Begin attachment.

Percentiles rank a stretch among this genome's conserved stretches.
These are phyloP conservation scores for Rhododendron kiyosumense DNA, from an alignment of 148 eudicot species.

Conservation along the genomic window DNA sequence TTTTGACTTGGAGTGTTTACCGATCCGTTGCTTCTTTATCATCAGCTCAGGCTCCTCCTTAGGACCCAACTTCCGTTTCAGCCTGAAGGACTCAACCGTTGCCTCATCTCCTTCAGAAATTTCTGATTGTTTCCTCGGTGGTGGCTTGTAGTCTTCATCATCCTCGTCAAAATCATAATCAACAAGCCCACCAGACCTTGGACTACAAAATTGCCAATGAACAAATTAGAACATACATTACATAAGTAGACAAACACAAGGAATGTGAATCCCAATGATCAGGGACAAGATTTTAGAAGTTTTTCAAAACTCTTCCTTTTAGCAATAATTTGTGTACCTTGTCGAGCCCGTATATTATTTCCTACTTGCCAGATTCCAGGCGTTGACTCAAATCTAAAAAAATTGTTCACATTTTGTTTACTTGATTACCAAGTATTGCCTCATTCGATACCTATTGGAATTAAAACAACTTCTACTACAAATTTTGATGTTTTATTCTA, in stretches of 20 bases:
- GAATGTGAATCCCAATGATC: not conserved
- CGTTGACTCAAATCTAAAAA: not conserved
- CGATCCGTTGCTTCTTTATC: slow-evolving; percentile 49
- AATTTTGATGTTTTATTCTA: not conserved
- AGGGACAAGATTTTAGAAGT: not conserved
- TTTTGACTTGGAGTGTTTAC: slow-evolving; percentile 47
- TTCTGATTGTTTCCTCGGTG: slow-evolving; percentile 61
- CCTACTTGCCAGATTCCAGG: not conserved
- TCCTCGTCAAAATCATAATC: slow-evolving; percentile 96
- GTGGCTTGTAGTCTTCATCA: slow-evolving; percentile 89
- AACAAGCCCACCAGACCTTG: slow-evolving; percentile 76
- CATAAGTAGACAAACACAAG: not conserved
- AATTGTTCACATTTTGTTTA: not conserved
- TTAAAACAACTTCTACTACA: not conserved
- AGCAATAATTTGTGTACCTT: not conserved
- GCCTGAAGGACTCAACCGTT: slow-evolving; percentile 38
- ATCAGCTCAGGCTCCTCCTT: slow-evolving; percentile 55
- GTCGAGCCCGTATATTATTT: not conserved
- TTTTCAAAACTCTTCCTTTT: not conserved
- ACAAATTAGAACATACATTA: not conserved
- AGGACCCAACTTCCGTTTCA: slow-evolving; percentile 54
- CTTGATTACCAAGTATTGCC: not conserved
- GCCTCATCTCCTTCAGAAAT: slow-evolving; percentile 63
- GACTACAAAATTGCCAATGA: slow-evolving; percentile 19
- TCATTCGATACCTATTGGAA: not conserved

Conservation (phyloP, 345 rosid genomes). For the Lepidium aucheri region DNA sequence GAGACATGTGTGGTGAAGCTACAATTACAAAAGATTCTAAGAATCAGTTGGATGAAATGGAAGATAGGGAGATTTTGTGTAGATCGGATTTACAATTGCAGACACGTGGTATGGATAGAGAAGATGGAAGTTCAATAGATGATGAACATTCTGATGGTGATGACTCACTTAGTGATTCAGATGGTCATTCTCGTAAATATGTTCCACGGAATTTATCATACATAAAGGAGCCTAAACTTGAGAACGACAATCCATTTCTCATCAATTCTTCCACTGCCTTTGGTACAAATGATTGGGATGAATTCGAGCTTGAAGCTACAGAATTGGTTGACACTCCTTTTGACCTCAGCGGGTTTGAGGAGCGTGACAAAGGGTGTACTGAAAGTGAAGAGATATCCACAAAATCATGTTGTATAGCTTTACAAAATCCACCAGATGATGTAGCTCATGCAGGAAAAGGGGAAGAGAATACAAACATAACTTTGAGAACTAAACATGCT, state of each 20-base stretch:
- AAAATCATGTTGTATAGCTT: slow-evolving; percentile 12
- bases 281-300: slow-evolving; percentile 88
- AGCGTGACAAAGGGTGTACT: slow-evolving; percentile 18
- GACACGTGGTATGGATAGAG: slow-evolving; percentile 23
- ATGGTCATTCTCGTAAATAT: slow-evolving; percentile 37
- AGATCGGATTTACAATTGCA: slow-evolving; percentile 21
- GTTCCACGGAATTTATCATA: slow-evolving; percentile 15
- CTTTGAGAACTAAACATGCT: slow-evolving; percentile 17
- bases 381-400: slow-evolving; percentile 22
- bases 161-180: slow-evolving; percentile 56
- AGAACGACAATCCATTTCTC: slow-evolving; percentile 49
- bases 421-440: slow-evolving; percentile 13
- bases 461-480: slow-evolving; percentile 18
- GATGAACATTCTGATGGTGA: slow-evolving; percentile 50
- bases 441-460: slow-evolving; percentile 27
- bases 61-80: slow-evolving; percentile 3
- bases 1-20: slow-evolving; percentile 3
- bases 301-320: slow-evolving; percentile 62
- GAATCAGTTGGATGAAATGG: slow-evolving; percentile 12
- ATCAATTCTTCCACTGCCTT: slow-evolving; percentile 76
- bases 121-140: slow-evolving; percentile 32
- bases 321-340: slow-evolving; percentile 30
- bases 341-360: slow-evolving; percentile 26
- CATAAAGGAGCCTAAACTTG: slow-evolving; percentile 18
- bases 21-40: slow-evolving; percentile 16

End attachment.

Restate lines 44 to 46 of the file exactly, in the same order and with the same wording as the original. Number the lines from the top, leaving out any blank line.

- bases 441-460: slow-evolving; percentile 27
- bases 61-80: slow-evolving; percentile 3
- bases 1-20: slow-evolving; percentile 3